Another level of complexity was the decision to offer some sessions virtually through Cvent. A total of 150 people took MPI up on the streaming service option, down from 1,000 when the group met in Grapevine in 2020. “About 100-200 streaming attendees is probably about where we expect to be consistently going forward,” predicted VanDeventer. DJ AmRo (Amani Roberts) moderated the virtual experience with personalized interviews and color commentary. Virtual attendees were able to see the general sessions and the main education rooms. They’ll also have access to all of the digital content that was recorded.

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The added challenge of offering the technology feature in a remote location with unknown reliability made itself known from the beginning, as about 20 minutes before the opening general session, Amazon Web Services’ network went down. “It was a global outage, and we’re scrambling to try to figure out how to get access to our digital attendees,” VanDeventer recalled vividly with a shake of his head. “And then just as luckily, it all came back up online,” he said.

Also working in MPI’s favor was a modern ballroom at Barcelo Maya Grand Resort that sported a 120-foot LED video wall. Encore, MPI’s AV partners, did a site visit one year in advance and determined the on-site technology would eliminate the need to truck equipment down or source additional equipment locally. At Moscone Center in San Francisco in 2023, plans called for a four-day build-out to prepare the stage. “The nice thing is understanding what’s on the property and how you can utilize that,” VanDeventer said.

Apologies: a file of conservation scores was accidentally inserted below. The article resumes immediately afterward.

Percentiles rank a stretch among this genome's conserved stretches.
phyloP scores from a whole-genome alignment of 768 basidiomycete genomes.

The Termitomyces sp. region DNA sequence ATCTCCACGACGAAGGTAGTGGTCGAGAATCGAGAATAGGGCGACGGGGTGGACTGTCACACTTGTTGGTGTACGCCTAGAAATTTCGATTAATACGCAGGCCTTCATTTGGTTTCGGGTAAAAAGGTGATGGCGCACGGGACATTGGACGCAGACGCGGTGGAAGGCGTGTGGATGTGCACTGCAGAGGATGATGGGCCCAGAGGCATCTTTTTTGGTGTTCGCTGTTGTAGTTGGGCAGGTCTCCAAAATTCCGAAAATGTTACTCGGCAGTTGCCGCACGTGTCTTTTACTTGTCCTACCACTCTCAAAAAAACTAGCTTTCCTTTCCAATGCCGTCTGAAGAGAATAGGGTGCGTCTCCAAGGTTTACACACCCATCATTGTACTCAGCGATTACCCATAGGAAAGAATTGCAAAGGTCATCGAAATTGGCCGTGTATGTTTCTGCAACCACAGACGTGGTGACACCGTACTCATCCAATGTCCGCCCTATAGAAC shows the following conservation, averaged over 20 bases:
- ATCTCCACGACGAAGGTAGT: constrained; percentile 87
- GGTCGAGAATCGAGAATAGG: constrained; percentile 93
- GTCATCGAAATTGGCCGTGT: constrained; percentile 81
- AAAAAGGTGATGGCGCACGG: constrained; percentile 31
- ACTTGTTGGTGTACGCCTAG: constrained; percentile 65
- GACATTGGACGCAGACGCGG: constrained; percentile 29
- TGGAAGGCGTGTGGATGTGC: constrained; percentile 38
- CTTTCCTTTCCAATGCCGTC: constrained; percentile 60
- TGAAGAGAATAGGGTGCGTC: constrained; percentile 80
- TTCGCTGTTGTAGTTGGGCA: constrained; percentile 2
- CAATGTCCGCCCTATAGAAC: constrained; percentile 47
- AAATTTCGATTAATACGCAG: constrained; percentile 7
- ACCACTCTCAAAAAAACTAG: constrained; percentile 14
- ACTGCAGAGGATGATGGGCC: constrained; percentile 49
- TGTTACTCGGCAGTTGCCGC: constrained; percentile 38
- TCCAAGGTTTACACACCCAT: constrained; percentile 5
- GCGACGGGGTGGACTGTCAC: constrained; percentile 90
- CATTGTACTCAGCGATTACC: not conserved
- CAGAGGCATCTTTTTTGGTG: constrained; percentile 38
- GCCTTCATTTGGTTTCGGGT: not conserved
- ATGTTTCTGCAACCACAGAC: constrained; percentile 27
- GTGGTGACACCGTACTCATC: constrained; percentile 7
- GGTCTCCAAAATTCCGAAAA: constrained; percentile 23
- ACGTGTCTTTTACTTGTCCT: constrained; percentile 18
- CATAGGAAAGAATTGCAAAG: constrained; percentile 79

5. Communicate About Safety

VanDeventer acknowledged that he received some pushback around the media coverage of safety in Mexico. “We were very clear on how attendees would be in a controlled environment, from the moment they got off the airplane, onto the campus of the resort, from the resort to any of the off-resort activities,” he said. Just as in any city, if people are looking for an experience on the edge, they can find trouble, he reported, but while the fear may have kept some people from attending, in the end, there were no incidents, not even the trips and twisted ankles encountered at previous events.

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“We did our best to provide a safe experience,” he said. “We had contingencies planned around natural disasters and other issues and we’ve always been looking at the safety and wellness of attendees around things like active shooters, and during Covid around wellness. It turned out clear.”

An emphasis on creating a visible welcome starting at the airport was the first step in providing clear signage, and welcoming staff with tight transportation schedules helped everyone feel comfortable.